Now that they're back in the group, the children have lost interest in activities they used to enjoy, she said.

"These are kids that were involved in soccer, football, gymnastics. They don't do anything now".

The children used to misbehave occasionally; now they are so polite they seem like robots, she said.

"It's every parents dream, and yet it's a nightmare," she said.

Meade denies all. Those who speak badly of him do so because they wish to persecute him and his followers, he said.

"They hate anyone who's a Christian," he said.

Meade's wife, Marlene, compares those who complain about the group to the Pharisees who persecuted Jesus.

And Meade snorts at the mention of the word "deprogramming". Deprogramming refers to an intensive psychological procedure used to cure a cult member.

The Sioux Falls newspaper, the Argus-Leader, reported in late 1977 that Susan Lear, a former member of Meade's group, required deprogramming in order to leave.

But Meade said his group is not a cult, and members may leave whenever they wish.

Jeri Smith, a Sioux Falls pastor who used to run a support group for parents of End Timers, also dislikes the term "deprogram".

She has convinced several members of Meade's group to leave by "talking them out," she said. Her methods involve counseling the ex-members and getting them to begin making decisions for themselves, a power that they seem to lose while they are in the group, she said.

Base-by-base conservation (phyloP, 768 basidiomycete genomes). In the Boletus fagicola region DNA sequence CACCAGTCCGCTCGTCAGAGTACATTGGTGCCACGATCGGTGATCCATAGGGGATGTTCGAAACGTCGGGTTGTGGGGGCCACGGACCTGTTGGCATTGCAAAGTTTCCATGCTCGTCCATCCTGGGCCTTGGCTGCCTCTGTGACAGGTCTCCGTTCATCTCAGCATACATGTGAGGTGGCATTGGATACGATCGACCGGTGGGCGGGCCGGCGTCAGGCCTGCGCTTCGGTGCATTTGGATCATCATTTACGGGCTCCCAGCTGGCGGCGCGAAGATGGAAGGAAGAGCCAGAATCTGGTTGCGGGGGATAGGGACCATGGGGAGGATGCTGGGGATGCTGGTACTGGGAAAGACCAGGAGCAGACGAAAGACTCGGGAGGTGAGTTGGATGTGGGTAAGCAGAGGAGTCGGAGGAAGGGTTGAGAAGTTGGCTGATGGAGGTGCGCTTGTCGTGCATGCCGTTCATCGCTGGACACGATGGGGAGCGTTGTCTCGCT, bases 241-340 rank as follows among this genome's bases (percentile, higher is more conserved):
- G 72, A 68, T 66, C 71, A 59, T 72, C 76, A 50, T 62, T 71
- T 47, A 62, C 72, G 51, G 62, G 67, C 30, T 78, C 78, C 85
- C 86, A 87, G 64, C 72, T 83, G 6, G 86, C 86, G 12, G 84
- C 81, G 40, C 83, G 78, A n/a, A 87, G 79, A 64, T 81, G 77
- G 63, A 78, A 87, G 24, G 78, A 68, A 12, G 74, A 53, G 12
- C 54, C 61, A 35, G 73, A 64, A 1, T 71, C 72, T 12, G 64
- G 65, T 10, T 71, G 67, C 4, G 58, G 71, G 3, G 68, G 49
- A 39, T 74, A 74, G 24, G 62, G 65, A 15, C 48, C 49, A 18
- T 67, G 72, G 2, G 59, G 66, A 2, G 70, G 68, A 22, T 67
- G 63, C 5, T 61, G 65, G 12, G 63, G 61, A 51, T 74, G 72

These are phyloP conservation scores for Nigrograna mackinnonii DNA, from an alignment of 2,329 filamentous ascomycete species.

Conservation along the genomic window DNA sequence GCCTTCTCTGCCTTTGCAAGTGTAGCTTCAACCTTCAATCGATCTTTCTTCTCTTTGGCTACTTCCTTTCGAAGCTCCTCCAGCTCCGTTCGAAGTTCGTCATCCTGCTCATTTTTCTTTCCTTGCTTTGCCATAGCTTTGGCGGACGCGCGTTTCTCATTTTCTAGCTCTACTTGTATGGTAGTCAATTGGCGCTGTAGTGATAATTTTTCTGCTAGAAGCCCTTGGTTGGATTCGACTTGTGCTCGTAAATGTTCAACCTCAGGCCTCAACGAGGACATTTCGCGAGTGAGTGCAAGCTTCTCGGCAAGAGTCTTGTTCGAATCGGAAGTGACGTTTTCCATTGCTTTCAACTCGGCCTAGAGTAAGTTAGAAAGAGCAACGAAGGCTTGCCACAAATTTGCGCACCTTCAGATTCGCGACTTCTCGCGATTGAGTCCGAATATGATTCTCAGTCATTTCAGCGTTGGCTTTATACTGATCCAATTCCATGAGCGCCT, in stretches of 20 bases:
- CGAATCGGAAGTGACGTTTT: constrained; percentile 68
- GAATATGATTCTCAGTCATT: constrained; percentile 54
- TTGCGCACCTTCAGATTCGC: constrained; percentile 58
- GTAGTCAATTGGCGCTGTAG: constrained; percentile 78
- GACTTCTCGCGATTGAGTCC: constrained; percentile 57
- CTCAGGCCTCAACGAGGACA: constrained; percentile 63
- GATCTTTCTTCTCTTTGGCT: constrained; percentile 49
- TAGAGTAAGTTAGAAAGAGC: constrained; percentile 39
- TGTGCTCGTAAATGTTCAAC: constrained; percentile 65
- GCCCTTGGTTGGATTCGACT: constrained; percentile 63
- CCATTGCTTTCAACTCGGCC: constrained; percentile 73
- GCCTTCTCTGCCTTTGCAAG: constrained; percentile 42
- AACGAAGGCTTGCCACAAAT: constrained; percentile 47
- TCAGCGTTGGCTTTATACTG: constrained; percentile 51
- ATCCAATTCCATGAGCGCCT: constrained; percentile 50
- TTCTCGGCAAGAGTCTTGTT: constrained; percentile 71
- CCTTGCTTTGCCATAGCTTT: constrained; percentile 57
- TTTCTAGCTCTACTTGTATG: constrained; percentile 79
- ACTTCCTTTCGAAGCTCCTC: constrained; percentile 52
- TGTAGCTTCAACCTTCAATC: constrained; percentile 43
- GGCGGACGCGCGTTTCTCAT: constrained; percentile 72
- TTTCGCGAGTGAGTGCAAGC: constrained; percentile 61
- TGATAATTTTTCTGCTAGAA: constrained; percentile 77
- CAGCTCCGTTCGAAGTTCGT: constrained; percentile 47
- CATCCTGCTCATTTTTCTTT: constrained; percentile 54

"I worked with one young man who couldn't decide which shirt to wear," she said.

Another confessed that while he was in the group he had to get permission from Meade before going to his grandmother's funeral.

Sandie Huber, a Sioux Falls mother, said her son; Randy, managed to leave the group on his own after being a member for a short time. He left when his wife threatened to leave him, Huber said. "He wasn't in it very long, but it certainly caused him a lot of problems," she said. Huber still has two other children in Meade's group-Barry, 34, and Pam, 31. All three of her children were recruited while in their late teens or early 20s, she said. Barry and Pam still live in the Sioux Falls area, but she rarely hears from them.

"I was recently in the hospital for major surgery," she said, her voice breaking for the first and only time as she spoke of her children during a long interview. "They didn't even bother to check and see if Mother was still living".

Huber, like other parents who spoke to the Reporter, said they are Christians, attend Christian churches, and don't object to most of the beliefs of the End Timers.

What bothers them most, they said, is the way the End Time Ministry separates them from their children.

For a while, the parents said, their relationships with their children improved. The group eased up a little bit between 1980 and 1986, but lately has begun to close in on itself and become even more cult-like, Smith said.

Some parents, fearing that their children would turn even more' against them, declined to speak out publicly against the group. For Bev Aulner, that fear is no longer real. She has nothing to lose, she said.

"The way they are right now, I can't make it any worse".